[ MORE: Modric interested in Inter ]

Manchester United 2-1 Real Madrid

Alexis Sanchez’s wonder assist joined his opening goal to make him the easy Man of the Match as Jose Mourinho’s men emerged victorious from Miami Gardens.

Karim Benzema scored for Real Madrid, but the reigning UEFA Champions League victors couldn’t find a second against United’s defense.

Now back to Alexis’ assist. Consider the athleticism involved in nodding this Juan Mata cross into the path of Ander Herrera. Insane.


Tottenham Hotspur 1-0 AC Milan

Georges-Kevin N’Koudou’s early second half hammer in Minneapolis was enough to let Spurs leave the ICC with two wins and a loss in penalties.


Barcelona 2-4 AS Roma

Rafinha gave Barcelona a 1-0 lead before Justin Kluivert fed Stephan El Shaarawy to leave it level at the break in Arlington.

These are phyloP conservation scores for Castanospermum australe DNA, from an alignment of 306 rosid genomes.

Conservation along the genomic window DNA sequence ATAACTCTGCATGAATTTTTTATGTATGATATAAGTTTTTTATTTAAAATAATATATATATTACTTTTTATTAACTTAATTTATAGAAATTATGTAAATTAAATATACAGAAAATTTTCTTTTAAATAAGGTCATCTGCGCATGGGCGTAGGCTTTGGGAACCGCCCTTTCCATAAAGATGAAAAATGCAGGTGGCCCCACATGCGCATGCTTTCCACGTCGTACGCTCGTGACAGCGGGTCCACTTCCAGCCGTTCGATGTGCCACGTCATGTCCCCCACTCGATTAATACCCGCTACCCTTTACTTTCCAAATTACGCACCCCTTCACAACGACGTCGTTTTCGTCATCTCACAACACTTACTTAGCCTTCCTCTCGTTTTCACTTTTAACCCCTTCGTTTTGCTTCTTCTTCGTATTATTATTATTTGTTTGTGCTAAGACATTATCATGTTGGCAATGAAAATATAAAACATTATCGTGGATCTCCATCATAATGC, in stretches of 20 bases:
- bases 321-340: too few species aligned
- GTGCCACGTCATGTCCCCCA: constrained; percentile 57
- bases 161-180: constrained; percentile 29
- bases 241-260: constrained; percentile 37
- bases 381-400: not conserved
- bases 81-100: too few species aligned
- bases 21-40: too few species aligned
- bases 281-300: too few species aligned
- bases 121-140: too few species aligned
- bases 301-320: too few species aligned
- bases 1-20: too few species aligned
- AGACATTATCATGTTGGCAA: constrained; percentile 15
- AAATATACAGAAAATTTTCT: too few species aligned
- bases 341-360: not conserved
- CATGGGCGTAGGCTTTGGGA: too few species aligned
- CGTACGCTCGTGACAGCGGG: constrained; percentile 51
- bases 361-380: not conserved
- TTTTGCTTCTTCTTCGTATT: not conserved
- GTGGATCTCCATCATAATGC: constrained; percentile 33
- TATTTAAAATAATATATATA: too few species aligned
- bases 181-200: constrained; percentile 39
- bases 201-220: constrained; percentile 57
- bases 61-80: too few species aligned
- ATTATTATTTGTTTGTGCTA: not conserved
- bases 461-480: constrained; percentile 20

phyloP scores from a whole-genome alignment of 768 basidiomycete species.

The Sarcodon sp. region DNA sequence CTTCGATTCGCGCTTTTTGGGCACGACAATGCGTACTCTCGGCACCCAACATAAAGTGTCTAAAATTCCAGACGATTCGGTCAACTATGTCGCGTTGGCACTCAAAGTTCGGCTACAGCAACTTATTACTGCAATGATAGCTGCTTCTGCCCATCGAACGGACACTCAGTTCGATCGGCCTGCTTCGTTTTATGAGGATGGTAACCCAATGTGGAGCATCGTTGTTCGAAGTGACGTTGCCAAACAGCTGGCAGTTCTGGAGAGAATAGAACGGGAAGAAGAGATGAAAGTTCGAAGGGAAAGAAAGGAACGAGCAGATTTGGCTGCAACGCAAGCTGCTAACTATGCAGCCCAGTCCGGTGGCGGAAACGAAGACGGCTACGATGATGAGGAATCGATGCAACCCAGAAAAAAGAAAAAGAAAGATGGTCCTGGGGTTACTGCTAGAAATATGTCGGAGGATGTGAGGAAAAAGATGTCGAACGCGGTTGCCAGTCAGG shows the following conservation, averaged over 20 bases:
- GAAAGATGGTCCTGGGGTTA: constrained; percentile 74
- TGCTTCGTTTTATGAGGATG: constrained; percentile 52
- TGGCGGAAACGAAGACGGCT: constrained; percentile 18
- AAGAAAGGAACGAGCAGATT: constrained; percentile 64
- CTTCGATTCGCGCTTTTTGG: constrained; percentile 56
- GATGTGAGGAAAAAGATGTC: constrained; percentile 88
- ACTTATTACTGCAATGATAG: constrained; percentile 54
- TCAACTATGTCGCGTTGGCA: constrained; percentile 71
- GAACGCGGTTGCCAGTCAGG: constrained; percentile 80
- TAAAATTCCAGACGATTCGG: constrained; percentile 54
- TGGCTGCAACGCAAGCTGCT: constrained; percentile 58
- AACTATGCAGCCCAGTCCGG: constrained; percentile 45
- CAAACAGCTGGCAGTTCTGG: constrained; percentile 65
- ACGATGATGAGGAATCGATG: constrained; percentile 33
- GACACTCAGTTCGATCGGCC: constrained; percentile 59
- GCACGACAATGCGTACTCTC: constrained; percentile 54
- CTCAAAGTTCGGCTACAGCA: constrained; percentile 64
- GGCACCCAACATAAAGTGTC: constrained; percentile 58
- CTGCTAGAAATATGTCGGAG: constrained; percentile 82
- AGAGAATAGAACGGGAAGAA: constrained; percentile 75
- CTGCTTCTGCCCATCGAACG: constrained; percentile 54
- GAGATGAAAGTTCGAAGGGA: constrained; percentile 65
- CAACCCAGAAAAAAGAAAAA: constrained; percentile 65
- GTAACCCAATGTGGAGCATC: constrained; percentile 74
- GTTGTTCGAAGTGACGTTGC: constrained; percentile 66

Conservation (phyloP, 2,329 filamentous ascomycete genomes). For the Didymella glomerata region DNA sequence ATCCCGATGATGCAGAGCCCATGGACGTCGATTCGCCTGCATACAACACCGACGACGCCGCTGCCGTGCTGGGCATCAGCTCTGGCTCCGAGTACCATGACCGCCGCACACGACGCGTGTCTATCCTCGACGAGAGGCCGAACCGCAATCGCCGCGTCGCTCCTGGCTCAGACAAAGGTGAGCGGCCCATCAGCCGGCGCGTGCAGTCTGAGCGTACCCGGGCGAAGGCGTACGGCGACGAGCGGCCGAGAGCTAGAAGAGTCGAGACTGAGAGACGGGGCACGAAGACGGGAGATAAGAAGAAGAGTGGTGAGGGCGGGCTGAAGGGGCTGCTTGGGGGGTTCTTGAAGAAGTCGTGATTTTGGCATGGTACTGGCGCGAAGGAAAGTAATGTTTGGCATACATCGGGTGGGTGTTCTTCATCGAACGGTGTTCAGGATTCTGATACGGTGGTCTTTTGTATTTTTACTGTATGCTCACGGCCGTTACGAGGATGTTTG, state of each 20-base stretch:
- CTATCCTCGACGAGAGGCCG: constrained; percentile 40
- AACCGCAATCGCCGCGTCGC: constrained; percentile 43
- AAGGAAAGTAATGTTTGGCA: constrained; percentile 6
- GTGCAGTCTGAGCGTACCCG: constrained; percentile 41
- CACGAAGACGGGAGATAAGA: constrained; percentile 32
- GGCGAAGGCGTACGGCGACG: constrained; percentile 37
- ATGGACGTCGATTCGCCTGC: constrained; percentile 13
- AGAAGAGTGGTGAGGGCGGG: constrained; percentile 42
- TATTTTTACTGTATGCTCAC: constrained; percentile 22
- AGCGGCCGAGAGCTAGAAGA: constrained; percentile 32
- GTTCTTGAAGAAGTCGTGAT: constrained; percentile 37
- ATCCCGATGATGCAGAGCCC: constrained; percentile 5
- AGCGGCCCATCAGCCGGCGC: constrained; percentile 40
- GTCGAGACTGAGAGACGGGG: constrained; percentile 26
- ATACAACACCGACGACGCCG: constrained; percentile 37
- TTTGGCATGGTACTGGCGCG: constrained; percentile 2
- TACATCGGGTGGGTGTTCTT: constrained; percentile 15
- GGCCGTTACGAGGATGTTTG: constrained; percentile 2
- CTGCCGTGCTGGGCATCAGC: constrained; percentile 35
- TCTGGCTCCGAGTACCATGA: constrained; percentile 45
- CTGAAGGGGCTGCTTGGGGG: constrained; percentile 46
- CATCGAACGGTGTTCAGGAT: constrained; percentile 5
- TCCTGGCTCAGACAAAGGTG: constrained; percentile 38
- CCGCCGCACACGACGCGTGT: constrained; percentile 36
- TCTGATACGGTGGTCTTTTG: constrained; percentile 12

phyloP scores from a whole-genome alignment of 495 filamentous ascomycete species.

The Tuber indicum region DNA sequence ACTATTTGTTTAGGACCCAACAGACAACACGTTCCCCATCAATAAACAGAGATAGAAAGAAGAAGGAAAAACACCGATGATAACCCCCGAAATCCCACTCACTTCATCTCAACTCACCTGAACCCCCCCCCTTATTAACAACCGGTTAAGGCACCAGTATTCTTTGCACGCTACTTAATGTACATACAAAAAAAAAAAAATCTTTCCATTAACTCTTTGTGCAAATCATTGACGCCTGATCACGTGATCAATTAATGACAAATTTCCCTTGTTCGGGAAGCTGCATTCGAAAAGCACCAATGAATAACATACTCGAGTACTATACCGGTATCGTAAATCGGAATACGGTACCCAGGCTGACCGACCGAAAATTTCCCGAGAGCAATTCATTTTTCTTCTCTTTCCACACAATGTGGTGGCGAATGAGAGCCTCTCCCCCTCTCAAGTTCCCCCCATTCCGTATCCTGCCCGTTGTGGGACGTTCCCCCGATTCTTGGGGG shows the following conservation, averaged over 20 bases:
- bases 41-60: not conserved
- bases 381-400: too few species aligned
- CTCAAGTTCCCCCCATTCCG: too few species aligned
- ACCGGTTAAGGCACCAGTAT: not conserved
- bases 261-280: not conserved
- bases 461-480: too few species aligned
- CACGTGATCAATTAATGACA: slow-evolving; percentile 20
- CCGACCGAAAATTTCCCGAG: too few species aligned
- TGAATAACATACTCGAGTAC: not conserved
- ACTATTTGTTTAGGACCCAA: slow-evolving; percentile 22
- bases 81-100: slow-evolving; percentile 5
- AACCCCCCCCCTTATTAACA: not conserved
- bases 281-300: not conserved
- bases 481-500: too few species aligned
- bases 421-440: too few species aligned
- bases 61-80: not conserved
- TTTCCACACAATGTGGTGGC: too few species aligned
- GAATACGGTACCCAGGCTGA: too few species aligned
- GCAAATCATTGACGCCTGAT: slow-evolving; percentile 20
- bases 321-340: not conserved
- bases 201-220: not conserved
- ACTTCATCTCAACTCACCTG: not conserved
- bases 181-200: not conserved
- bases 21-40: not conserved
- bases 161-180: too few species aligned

New winger Malcom restored Barca’s lead from an assist courtesy former Montreal Impact man Ballou Tabla, but that was about all she wrote for the Blaugranas. Alessandro Florenzi, Bryan Cristante, and Diego Perotti scored thrice in eight minutes to hand Barca its first loss of the preseason.

Rafinha’s goal was pretty nice, though.

Player ratings, UCL final: Bale the hero, Karius the zero

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Real Madrid were crowned champions of Europe (again, for the third straight season) on Saturday, spearheaded by an all-time great goal scored by Gareth Bale and an all-time shocking performance from Loris Karius.

[ MORE: Benzema’s opener | Mane’s equalizer | Bale’s winner ]

Liverpool

GK – Loris Karius – 0/10: A goalkeeper has never committed a worse, more egregious, more senseless error in the history of soccer. Just watch it (unless you’re a Liverpool fan). Then he did this, in the same game. He can’t go back to Liverpool.